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Tulsa Workers' Compensation Law Blog

Workplace injuries: Hearing loss develops over time

Some industries are known for exposing workers to excessive noise levels. Hearing loss is similar to workplace injuries caused by repetitive stress in that it develops over time -- victims are often unaware of the problem until it gets severe. Oklahoma employers are responsible for protecting employees from harm by complying with the regulations of the Occupational Safety and Health Administration and providing the appropriate protective equipment.

Sources of dangerous noise levels exist in most industrial facilities, as well as in construction and other occupations. To determine the need for ear protection, advisors say that if one person cannot hear what another person says who is standing an arm's length away, the noise level is likely above the prescribed 85-decibel limit. However, some workers feel earplugs can put them in harm's way.

Tower climbers at risk of suffering fatal workplace injuries

Servicing broadcasting towers and working at heights of up to 1,500 feet have cost the lives of 34 tower climbers since 2013 -- according to the Occupational Safety and Health Administration. Not only is this a highly specialized job, but it is also dangerous, and workplace injuries can easily be fatal. The Bureau of Labor Statistics says the number of people doing this job nationwide, including in Oklahoma, is 14,000.

One climber explained that although there are elevators inside the broadcast towers, they only go up to certain levels. If a camera at the top of the tower must be repaired, or a spring has to be replaced, it is the job of a tower climber to climb the rest of the way up the outside of the tower. If the elevator only goes up to 750 feet, the special equipment, skills and experience of the climber must take him the rest of the way.

Proper training of young workers can prevent workplace injuries

It can be exhilarating for teenagers to join the Oklahoma workforce -- either as permanent employees or temporary workers taking on summer jobs. At that age, many young workers think they are invincible, and it is up to their employers to teach them that they are as vulnerable as seasoned workers are. In fact, safety advisors say teens are twice as likely to suffer serious workplace injuries.

Sadly, hundreds of young workers lose their lives in fatal on-the-lob accidents every year. These incidents are typically preventable. Many business owners fail to provide adequate safety training, and teens are frequently tasked with operating dangerous equipment -- often without proper supervision. Federal and state regulations prohibit the operation of certain kinds of machines by young workers, but these rules tend to be ignored in some workplaces.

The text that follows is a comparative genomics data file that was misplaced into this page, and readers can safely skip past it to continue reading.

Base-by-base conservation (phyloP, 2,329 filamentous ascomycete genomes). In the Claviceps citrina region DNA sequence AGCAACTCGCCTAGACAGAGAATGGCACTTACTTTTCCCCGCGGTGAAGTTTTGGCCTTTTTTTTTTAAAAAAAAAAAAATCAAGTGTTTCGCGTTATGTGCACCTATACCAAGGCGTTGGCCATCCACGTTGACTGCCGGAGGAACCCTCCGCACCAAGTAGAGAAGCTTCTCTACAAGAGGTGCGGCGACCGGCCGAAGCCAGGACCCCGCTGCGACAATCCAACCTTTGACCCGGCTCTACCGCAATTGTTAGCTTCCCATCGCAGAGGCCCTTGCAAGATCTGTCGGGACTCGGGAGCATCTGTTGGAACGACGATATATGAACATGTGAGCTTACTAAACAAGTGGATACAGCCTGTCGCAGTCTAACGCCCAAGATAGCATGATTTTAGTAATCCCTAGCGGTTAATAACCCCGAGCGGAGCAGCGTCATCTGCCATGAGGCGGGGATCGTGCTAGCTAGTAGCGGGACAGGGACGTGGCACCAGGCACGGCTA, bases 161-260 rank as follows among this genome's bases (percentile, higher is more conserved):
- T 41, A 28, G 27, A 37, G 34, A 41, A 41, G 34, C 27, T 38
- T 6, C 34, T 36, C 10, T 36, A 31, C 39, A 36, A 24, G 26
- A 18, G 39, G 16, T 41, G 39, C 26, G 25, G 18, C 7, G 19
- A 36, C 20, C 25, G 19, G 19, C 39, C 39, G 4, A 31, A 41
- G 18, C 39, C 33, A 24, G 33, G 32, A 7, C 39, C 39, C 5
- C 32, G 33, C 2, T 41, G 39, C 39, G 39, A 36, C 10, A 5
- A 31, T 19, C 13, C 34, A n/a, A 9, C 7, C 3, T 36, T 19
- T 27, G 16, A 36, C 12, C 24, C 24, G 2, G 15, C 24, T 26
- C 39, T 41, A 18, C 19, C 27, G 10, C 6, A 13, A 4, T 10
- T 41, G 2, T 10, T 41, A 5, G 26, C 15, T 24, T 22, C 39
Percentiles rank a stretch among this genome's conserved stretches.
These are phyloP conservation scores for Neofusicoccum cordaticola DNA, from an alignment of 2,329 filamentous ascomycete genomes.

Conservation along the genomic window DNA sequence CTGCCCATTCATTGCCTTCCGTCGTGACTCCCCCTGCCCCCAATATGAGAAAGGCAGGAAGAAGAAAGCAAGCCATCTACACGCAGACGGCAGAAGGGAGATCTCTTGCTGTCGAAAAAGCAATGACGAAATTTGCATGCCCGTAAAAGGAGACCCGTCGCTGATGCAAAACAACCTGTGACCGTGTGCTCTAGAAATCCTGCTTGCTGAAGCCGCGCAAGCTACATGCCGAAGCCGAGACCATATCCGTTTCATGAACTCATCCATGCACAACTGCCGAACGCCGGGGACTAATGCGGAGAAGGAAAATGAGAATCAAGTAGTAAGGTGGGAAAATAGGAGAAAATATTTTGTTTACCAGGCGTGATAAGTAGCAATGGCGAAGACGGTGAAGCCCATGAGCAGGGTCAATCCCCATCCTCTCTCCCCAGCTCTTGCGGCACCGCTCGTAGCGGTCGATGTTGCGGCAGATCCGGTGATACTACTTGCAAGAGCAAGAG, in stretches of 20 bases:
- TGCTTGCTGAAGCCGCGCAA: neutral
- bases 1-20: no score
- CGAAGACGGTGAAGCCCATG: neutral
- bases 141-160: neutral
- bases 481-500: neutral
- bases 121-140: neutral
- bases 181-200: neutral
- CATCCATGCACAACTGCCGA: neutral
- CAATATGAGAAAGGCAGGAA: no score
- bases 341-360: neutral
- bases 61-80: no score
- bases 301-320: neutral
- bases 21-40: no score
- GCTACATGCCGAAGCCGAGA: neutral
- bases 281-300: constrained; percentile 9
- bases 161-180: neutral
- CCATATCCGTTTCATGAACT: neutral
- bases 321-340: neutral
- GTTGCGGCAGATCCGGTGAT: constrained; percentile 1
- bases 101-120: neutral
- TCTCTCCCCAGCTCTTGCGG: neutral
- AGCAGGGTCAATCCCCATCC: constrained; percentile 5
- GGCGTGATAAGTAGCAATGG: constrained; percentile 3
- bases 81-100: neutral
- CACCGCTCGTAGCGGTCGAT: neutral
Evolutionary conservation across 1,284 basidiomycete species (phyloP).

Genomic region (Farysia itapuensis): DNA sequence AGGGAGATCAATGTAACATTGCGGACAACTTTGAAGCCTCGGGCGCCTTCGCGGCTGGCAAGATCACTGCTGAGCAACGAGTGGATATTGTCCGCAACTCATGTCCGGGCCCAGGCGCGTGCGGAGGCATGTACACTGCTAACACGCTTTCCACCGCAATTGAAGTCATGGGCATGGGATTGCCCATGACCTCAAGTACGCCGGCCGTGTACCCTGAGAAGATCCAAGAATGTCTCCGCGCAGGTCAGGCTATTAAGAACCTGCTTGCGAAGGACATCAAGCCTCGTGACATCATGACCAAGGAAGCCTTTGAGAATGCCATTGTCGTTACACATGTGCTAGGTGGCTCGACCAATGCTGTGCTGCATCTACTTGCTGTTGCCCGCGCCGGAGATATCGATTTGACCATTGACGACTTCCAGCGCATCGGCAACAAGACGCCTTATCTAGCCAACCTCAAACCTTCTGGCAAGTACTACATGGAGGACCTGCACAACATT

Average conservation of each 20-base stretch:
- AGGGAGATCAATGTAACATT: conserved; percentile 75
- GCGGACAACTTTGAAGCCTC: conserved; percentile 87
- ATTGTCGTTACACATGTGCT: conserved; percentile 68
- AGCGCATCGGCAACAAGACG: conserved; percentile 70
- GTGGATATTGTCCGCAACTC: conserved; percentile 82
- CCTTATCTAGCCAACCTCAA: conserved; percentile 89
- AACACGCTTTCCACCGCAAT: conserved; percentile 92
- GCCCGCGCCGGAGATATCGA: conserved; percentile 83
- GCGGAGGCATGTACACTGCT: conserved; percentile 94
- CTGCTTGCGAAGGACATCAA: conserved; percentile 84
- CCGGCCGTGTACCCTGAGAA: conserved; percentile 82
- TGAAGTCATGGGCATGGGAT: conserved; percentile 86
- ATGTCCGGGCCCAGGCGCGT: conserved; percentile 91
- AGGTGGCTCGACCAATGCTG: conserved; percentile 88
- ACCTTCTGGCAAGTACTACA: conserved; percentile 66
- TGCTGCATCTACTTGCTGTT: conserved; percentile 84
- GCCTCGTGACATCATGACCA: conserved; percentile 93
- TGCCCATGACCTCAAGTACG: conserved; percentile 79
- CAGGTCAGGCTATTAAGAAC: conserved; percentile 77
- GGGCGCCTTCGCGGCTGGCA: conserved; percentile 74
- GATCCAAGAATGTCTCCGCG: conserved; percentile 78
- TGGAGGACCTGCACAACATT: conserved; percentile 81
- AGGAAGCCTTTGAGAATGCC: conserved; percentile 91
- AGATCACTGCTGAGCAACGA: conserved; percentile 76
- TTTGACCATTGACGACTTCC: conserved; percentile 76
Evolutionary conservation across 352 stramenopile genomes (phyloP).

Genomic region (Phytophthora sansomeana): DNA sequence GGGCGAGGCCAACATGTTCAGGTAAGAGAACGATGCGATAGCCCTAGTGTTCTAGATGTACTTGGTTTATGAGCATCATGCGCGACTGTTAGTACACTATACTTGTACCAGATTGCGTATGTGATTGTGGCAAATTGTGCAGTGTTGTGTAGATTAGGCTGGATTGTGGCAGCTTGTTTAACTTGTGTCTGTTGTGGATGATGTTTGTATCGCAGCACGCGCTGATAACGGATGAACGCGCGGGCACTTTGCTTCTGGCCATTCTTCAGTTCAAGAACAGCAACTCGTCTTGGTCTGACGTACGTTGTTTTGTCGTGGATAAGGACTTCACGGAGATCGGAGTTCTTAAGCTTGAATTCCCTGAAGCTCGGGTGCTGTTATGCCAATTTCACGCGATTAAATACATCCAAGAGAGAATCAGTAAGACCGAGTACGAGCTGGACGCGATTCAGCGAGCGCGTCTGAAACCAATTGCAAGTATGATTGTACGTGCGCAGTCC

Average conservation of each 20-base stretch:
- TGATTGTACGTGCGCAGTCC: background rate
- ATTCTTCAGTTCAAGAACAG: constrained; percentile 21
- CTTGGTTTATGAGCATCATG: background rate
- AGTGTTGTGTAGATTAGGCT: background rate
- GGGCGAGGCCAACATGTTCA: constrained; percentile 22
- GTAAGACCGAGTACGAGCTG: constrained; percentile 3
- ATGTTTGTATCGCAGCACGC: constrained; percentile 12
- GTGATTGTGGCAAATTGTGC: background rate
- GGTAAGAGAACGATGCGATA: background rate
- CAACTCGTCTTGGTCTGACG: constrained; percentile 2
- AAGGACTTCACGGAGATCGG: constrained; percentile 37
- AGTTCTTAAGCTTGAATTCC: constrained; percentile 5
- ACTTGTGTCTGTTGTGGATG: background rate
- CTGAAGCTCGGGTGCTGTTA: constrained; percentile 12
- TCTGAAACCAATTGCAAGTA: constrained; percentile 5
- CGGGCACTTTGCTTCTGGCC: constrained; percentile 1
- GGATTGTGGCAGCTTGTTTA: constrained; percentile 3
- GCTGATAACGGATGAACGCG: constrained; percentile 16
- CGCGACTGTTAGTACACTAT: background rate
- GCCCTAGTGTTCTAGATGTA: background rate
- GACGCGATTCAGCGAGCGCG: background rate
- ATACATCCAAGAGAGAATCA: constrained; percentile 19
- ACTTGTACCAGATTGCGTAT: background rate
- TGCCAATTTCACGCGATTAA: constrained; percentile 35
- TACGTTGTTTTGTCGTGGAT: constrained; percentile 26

How should hazardous materials be labelled?

If you are one of the many Oklahoma residents who work in manufacturing or industrial positions in which you may come into contact with, use or simply be around hazardous materials, you should know about the chemicals in order to help yourself and others stay safe. One of the ways that you can do this is to understand the labels that should be on any and all packaging containing these hazardous items. The Occupational Safety and Health Administration outlines exactly what every label should include.

There are six specific elements that must be on every hazardous item's label. One of these is an icon or graphical representation of the type of hazard the item may be associated. For example, if the material is flammable, the icon may be a flame. Along with the visual cue should be a single word that identifies whether or not there is an imminent danger or whether the label provides cautionary warnings. The product itself should be clearly identified so you know what you are working with or near.

Oklahoma one of the worst states for workers' compensation

A recent report released by the National Security Council on "The State of Safety" gave Oklahoma an F overall and for protecting residents in the workplace. The state was also ranked as one of the worst in the nation for worker's compensation. It was listed as "off track" along with 15 other states who the report did not find had adequate protection for workers.

In fact, the report found Oklahoma to be "off track" in all three areas of measurement for workplace safety. The state was not found to be effective in "prevention, preparedness and enforcement," which includes training employees and proactively trying to manage emerging issues in the workplace, such as workplace violence. Likewise, Oklahoma was lowly rated for "worker health and wellbeing, " which includes having state laws that mandate workplace as both smoke and drug-free areas. 

Preventing heat-related work illness